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New Faces in Jeju Island sparks Intense Debate in South Korea

※ For the sake of accuracy, the term ‘asylum seeker’ will be used to describe Yemenis who have arrived in Jeju island. ※

Fact check


  • A refugee does not share the same meaning as an asylum-seeker. According to the UNHCR (United Nations High Commissioner for Refugees,) ‘an asylum-seeker is someone who says he or she is a refugee, but whose claim has not yet been definitively evaluated.’

    The world’s largest humanitarian crisis (since 1945 when World War II marked its end) is not the Syrian civil war. As a matter of fact, the Yemeni civil war is "the world's worst humanitarian crisis" according to the United Nations. Due to the conflict, about 2 million people have fled their homes and more than 8 million are on the brink of famine. Around 1000 Yemeni asylum seekers arrived in Jeju Island so far and it has created on-going conflicts in Korea, one of the most racially homogenous nations there is.

    Fact check (Did you know)

    Refugees : Special class of migrants who under international law deserve specific protection by their host state; a person who ‘owing to well-founded fear of being persecuted for reasons of race, religion, nationality, membership of a particular social group or political opinion, is outside the country of his nationality and is unable or, owing to such fear, is unwilling to avail himself of the protection of that country’ according to Article 1 of the 1951 UN Convention, as modified by the 1967 Protocol.

Qualifying conditions include: (1) presence outside home country; (2) well-founded fear of persecution; (3) incapacity to enjoy the protection of one’s own state from the persecution feared.

What is Yemeni Crisis and How did Yemeni asylum seekers end up in Jeju Island?

If there was a dystopian world, it will certainly resemble the current situation of Yemeni Crisis. According to the United Nations, approximately 18 million people are facing food shortage and a horrifying 8.4 million people do not know how they will obtain their next meal. Worse news continues as two-thirds of Yemenis don't have access to clean water. There is no denying Yemen is facing the world’s deadliest crisis.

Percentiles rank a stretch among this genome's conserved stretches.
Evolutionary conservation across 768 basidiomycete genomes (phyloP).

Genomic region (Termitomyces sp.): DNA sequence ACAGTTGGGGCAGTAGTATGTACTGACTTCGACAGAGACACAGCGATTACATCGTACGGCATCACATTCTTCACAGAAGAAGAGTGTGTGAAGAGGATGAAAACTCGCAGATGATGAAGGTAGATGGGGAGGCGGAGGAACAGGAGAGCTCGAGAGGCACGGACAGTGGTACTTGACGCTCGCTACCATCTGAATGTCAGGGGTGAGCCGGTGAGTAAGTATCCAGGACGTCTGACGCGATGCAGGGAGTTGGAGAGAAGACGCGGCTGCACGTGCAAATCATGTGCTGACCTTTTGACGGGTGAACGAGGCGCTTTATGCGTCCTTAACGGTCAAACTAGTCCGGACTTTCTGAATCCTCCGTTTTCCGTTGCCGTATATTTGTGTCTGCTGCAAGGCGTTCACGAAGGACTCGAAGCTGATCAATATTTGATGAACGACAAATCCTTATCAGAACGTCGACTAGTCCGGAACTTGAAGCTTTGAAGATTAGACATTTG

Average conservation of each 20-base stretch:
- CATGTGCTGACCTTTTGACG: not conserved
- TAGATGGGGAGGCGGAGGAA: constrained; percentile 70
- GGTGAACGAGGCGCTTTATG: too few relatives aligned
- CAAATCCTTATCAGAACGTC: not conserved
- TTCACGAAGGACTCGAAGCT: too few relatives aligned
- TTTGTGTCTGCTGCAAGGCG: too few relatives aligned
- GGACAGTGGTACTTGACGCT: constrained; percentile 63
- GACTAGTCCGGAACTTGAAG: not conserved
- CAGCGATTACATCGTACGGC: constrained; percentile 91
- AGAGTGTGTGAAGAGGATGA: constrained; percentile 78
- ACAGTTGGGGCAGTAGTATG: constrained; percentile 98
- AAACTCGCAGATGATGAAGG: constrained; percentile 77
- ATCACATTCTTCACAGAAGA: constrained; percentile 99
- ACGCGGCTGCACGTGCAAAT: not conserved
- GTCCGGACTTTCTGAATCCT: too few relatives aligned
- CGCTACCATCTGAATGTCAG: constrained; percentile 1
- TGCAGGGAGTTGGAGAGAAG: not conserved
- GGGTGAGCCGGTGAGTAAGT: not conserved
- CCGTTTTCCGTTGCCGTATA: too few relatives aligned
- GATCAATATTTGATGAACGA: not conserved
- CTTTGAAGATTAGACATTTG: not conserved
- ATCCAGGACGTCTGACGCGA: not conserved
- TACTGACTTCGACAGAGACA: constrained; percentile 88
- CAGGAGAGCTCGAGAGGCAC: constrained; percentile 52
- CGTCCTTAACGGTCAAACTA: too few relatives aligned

Fact check (Did you know):

The conflict began as Yemen’s authoritarian president, Ali Abdullah Saleh failed to hand his political power to his deputy Abdrabbuh Mansour Hadi, in 2011. President Hadi struggled with numerous kinds of problems, including attacks by al-Qaeda, a separatist movement in the south, as well as corruption and food insecurity. (BBC, Yemen crisis: Who is fighting whom?)

IDP[1] and fleeing refugees were the inevitable aftermath of the crisis. Among more than 2 million refugees/asylum seekers, approximately 500 to 1,000 Yemeni asylum seekers unexpectedly found themselves in Jeju resort island. They arrived in Jeju because of the tourist destination's policy of allowing foreigners visa-free entry for as many as 30 days. Most of them arrived from Malaysia after their 90-day no-visa expired. A new direct flight to Jeju from the Malaysian capital of Kuala Lumpur was their ticket. As unexpected the Jeju island residents were, so were the new faces.

What actions have the Republic of Korea taken so far? What is their reaction?

Up to this time, the administration of President Moon Jae-in (the son of a North Korean refugee himself) has adhered to the 1951 UN Convention Relating to the Status of Refugees allowing people to apply for asylum. However, the immigration office of Jeju prohibited the Yemenis from traveling outside the island on April 30th, 2018. On May 1st, it also removed Yemen from the list of countries allowed visa-free entry. Fueling the issue, more than 700,000 people have signed an online petition calling for the government to prohibit people from applying for asylums in Korea and expel the rest of them. On top of that, there was a small demonstration against accepting refugees in Seoul to articulate the issue even more.

However, it would be a mistake to jump to the conclusion that this is how asylum seekers have been treated by all Koreans. Churches, Jeju residents, and others in South Korea have been providing food and accommodation for the asylum seekers. Park Ju-min, a lawmaker affiliated with Moon’s Democratic Party, proposed legislation to guarantee the asylum seekers at least a year of protection while their applications are processed.